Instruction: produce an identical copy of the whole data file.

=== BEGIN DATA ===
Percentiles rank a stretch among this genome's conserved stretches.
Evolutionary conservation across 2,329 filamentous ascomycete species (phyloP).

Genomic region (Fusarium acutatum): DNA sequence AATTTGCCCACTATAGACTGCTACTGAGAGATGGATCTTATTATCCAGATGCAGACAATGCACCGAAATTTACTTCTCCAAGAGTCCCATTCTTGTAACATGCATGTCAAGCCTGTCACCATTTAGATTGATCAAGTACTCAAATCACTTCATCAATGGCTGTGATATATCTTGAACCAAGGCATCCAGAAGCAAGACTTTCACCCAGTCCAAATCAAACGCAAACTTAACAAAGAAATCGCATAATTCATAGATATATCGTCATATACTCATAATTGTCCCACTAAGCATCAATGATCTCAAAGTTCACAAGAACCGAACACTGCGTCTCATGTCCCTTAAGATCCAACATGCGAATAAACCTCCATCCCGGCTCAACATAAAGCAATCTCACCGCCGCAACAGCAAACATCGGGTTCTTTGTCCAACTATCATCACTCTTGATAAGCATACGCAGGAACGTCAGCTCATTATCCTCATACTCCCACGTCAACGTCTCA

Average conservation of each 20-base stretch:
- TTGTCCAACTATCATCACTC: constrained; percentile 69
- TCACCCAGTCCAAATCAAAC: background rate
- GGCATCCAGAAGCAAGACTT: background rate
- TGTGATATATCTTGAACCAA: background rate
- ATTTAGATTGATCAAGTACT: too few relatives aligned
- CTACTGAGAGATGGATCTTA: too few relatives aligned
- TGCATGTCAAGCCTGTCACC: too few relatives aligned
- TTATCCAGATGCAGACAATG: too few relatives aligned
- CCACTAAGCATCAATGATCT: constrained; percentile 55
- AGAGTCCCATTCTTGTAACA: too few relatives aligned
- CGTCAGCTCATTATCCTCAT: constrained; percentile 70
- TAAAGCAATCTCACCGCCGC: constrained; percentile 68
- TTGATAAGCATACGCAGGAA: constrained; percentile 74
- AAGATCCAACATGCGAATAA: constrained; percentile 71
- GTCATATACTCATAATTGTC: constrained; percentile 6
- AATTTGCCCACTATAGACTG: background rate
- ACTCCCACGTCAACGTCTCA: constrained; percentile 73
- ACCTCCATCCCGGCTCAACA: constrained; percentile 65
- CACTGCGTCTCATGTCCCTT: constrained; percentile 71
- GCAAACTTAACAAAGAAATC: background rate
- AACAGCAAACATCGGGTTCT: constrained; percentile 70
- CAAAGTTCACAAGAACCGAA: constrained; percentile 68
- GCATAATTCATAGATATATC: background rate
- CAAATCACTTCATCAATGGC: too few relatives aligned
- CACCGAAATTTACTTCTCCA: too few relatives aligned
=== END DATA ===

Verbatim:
Percentiles rank a stretch among this genome's conserved stretches.
Evolutionary conservation across 2,329 filamentous ascomycete species (phyloP).

Genomic region (Fusarium acutatum): DNA sequence AATTTGCCCACTATAGACTGCTACTGAGAGATGGATCTTATTATCCAGATGCAGACAATGCACCGAAATTTACTTCTCCAAGAGTCCCATTCTTGTAACATGCATGTCAAGCCTGTCACCATTTAGATTGATCAAGTACTCAAATCACTTCATCAATGGCTGTGATATATCTTGAACCAAGGCATCCAGAAGCAAGACTTTCACCCAGTCCAAATCAAACGCAAACTTAACAAAGAAATCGCATAATTCATAGATATATCGTCATATACTCATAATTGTCCCACTAAGCATCAATGATCTCAAAGTTCACAAGAACCGAACACTGCGTCTCATGTCCCTTAAGATCCAACATGCGAATAAACCTCCATCCCGGCTCAACATAAAGCAATCTCACCGCCGCAACAGCAAACATCGGGTTCTTTGTCCAACTATCATCACTCTTGATAAGCATACGCAGGAACGTCAGCTCATTATCCTCATACTCCCACGTCAACGTCTCA

Average conservation of each 20-base stretch:
- TTGTCCAACTATCATCACTC: constrained; percentile 69
- TCACCCAGTCCAAATCAAAC: background rate
- GGCATCCAGAAGCAAGACTT: background rate
- TGTGATATATCTTGAACCAA: background rate
- ATTTAGATTGATCAAGTACT: too few relatives aligned
- CTACTGAGAGATGGATCTTA: too few relatives aligned
- TGCATGTCAAGCCTGTCACC: too few relatives aligned
- TTATCCAGATGCAGACAATG: too few relatives aligned
- CCACTAAGCATCAATGATCT: constrained; percentile 55
- AGAGTCCCATTCTTGTAACA: too few relatives aligned
- CGTCAGCTCATTATCCTCAT: constrained; percentile 70
- TAAAGCAATCTCACCGCCGC: constrained; percentile 68
- TTGATAAGCATACGCAGGAA: constrained; percentile 74
- AAGATCCAACATGCGAATAA: constrained; percentile 71
- GTCATATACTCATAATTGTC: constrained; percentile 6
- AATTTGCCCACTATAGACTG: background rate
- ACTCCCACGTCAACGTCTCA: constrained; percentile 73
- ACCTCCATCCCGGCTCAACA: constrained; percentile 65
- CACTGCGTCTCATGTCCCTT: constrained; percentile 71
- GCAAACTTAACAAAGAAATC: background rate
- AACAGCAAACATCGGGTTCT: constrained; percentile 70
- CAAAGTTCACAAGAACCGAA: constrained; percentile 68
- GCATAATTCATAGATATATC: background rate
- CAAATCACTTCATCAATGGC: too few relatives aligned
- CACCGAAATTTACTTCTCCA: too few relatives aligned